What a mistake it is to take a bus on Sukhumvit on a weekday… You really don’t want to be perspirating on a bus, 80 % of the time slowly crawling past truckloads of Burmese and Cambodian workers, and for the other 20 % defying the laws of physics and flying through time and space… until the next junction.

We got used to starting our weekend mini journeys with a nice coffee on a bus, quick and easy ride to the station with no traffic whatsoever. So we got our sandwiches and coffees at 7-11… just to remember it was a Thursday!

Since downing a hot coffee on a sidewalk isn’t an appealing option, we were faced with a dilemma: discard our 35 Baht drinks, or smuggle them through the BTS gatekeeper (bag check point)…. With the drinks gently packed into the pockets of the camera bag and a big smile to the security guy, we avoided the utmost important flashlight-pointing-at-the-bag operation and got on the skytrain.

How to get to Koh Chang? There are no trains 🙁

From Ekkamai we got the government (999) bus to Laem Ngop. We got our tickets in advance (450 baht return, per person), but there were empty seats on the bus and there are other bus operators, too. Although on a weekend during tourist season it might be a different story. Stiff legs? We reached the ferry pier in just over 5 hours. Yes. Toilet? There was a functioning toilet onboard, and a pit-stop. It also stopped at Chanthaburi, so don’t get off too early!

The bus supposedly stops at both piers, but when we reached Koh Chang ferry pier, everyone got off and so did we. Once at the pier, a tiny kiosk sells ferry tickets for 80 baht per person, and the ladies working at the hut on the left sell packaged services such as ferry-and-transfer, tours, ferries to other islands, etc. Another lady at the barrier collects your ticket and you board the ferry. At this time (10 March) they seemed frequent enough, with a tight schedule of “once every hour or so”.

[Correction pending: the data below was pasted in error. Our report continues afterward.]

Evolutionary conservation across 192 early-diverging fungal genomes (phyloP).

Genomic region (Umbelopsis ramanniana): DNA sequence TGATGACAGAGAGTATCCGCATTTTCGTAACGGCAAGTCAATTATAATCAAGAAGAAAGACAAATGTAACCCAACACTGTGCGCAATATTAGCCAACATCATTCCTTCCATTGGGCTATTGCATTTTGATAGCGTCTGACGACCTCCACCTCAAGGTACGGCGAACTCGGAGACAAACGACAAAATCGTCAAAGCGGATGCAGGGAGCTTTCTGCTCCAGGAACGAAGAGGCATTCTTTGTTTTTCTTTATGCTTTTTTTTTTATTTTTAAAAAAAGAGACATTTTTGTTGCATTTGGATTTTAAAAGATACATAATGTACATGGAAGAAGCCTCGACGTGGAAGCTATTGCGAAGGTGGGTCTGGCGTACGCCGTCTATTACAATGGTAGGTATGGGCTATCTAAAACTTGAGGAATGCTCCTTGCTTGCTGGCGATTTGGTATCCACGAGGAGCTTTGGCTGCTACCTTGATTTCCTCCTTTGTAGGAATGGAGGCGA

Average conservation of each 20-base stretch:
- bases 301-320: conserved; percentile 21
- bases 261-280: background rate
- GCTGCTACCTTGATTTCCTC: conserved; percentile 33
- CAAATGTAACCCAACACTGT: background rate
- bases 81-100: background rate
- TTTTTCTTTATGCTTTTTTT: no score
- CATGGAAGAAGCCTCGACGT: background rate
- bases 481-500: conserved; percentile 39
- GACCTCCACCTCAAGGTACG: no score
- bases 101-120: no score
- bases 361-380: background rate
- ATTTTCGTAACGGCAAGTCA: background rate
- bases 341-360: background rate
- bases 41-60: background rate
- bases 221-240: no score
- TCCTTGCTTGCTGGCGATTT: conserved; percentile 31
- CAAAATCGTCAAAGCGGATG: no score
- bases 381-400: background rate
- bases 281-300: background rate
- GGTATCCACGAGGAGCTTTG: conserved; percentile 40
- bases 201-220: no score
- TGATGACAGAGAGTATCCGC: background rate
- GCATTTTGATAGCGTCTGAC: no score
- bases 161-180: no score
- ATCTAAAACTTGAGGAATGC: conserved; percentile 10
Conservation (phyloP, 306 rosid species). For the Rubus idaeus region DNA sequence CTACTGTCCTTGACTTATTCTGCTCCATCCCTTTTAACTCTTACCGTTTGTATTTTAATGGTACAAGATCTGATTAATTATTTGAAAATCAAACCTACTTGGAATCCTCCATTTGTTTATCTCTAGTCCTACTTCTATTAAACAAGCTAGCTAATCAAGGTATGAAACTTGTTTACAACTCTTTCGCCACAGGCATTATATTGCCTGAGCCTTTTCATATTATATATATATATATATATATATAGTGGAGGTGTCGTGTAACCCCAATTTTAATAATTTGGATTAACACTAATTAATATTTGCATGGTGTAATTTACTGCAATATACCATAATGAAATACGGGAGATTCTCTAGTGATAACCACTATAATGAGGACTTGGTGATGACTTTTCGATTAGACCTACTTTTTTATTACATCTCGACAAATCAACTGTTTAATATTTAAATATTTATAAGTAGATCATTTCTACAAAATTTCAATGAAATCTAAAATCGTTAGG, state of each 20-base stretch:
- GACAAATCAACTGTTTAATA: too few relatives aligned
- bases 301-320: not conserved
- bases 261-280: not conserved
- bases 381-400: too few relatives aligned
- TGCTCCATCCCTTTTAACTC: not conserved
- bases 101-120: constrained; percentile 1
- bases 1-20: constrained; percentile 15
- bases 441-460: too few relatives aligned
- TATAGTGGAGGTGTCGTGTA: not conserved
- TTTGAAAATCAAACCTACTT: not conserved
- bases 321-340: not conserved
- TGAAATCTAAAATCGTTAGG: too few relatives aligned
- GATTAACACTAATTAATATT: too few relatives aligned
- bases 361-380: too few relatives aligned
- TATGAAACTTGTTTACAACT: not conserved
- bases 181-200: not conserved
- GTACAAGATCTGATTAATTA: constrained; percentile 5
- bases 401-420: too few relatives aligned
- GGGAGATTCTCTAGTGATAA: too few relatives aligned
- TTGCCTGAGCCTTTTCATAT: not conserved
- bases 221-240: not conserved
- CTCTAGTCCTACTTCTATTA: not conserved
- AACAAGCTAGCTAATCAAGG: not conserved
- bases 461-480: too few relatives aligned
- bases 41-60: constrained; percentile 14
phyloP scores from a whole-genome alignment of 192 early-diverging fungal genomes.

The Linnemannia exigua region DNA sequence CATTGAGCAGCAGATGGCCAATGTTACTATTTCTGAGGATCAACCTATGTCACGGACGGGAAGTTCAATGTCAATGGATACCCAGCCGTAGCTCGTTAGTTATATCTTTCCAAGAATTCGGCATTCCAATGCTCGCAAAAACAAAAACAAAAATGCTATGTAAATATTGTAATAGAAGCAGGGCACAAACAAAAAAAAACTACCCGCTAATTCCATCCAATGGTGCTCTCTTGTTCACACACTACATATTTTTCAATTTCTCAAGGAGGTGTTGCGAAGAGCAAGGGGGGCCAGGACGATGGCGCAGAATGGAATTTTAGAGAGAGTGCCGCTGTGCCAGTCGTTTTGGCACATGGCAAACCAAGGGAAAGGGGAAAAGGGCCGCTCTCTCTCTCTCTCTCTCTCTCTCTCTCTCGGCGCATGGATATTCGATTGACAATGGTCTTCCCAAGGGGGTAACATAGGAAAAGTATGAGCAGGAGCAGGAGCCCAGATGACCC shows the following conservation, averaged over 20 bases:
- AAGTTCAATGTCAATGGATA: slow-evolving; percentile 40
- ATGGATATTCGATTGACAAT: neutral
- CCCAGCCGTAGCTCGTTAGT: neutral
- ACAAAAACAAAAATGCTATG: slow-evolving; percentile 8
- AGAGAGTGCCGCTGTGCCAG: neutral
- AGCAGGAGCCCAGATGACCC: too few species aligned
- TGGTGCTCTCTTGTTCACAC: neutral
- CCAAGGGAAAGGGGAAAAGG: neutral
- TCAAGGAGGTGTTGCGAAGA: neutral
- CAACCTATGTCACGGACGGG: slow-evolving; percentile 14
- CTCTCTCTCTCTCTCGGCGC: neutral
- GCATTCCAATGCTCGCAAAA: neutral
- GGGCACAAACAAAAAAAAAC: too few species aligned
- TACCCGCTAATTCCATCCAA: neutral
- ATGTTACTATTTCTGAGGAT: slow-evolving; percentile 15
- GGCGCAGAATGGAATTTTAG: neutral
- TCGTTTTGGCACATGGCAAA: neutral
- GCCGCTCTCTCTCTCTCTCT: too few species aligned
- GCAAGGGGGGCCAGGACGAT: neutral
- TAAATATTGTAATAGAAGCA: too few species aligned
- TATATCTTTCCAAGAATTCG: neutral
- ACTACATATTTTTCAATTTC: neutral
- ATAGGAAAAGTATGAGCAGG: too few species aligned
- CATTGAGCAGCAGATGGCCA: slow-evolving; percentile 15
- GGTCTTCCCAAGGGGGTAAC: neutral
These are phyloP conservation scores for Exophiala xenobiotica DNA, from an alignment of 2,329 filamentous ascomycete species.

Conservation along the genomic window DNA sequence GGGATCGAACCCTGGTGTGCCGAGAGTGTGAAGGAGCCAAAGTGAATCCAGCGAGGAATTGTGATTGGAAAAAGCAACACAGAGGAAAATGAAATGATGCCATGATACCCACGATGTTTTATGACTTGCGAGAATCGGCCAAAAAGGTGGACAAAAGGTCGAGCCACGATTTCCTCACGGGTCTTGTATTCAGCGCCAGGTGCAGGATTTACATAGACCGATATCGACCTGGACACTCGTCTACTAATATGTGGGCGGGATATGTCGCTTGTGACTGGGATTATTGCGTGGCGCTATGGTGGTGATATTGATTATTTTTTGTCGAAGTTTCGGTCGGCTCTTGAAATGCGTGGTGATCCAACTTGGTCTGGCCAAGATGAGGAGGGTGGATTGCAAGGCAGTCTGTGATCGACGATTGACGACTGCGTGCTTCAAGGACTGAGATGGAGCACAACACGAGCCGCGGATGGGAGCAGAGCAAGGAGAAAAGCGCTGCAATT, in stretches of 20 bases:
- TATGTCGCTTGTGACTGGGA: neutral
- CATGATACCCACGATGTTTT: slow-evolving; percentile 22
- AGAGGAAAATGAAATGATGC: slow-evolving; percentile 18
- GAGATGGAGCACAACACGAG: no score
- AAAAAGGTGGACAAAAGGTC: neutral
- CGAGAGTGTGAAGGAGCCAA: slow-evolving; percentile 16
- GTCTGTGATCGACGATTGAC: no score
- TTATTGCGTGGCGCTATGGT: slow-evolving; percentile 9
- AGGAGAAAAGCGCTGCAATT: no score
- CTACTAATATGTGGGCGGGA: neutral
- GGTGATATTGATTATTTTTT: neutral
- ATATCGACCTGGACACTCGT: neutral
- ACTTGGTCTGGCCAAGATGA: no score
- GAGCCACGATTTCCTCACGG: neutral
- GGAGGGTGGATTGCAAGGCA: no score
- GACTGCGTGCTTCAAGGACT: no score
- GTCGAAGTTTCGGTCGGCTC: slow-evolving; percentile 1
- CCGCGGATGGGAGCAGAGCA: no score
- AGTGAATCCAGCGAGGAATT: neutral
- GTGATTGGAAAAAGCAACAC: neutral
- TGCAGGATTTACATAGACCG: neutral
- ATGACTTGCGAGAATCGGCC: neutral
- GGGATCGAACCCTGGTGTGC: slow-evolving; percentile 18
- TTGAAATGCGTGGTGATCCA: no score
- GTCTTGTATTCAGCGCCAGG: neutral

If you’re thinking of visiting Koh Chang check out  iamKohChang website, it will likely have most of the information you’ll need to plan your trip.

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The ferry docked at Ao Sapparot, and everyone rushed either into resort vans, or white songthaew taxis. Apart from lazy drivers, there was nothing but a couple of Thai restaurants… where the drivers were hanging around. There is another, kind of unfunctioning pier, about 200 metres to the right. Bear in mind that to rent a motorbike you have to either get a songthaew for 50 baht pp, or walk up a steep hill to the nearest 7-11 in Klong Son. And by nearest I mean a couple of kilometres – which may not sound that far, but add the steep road and the midday sun and you will soon feel rivers running down your back, your arms, your forehead… So don’t do what we did – walked to the taxis, walked to the pier, walked back to the taxis, started walking up to the hill and then took a taxi…

Koh Chang is big. We underestimated its size. Our motorbike drive to the south peninsula took us half an hour going up and down the steep windy hills, but now our timetable is as flexible as the ferry’s schedule!

Read part 2 HERE.

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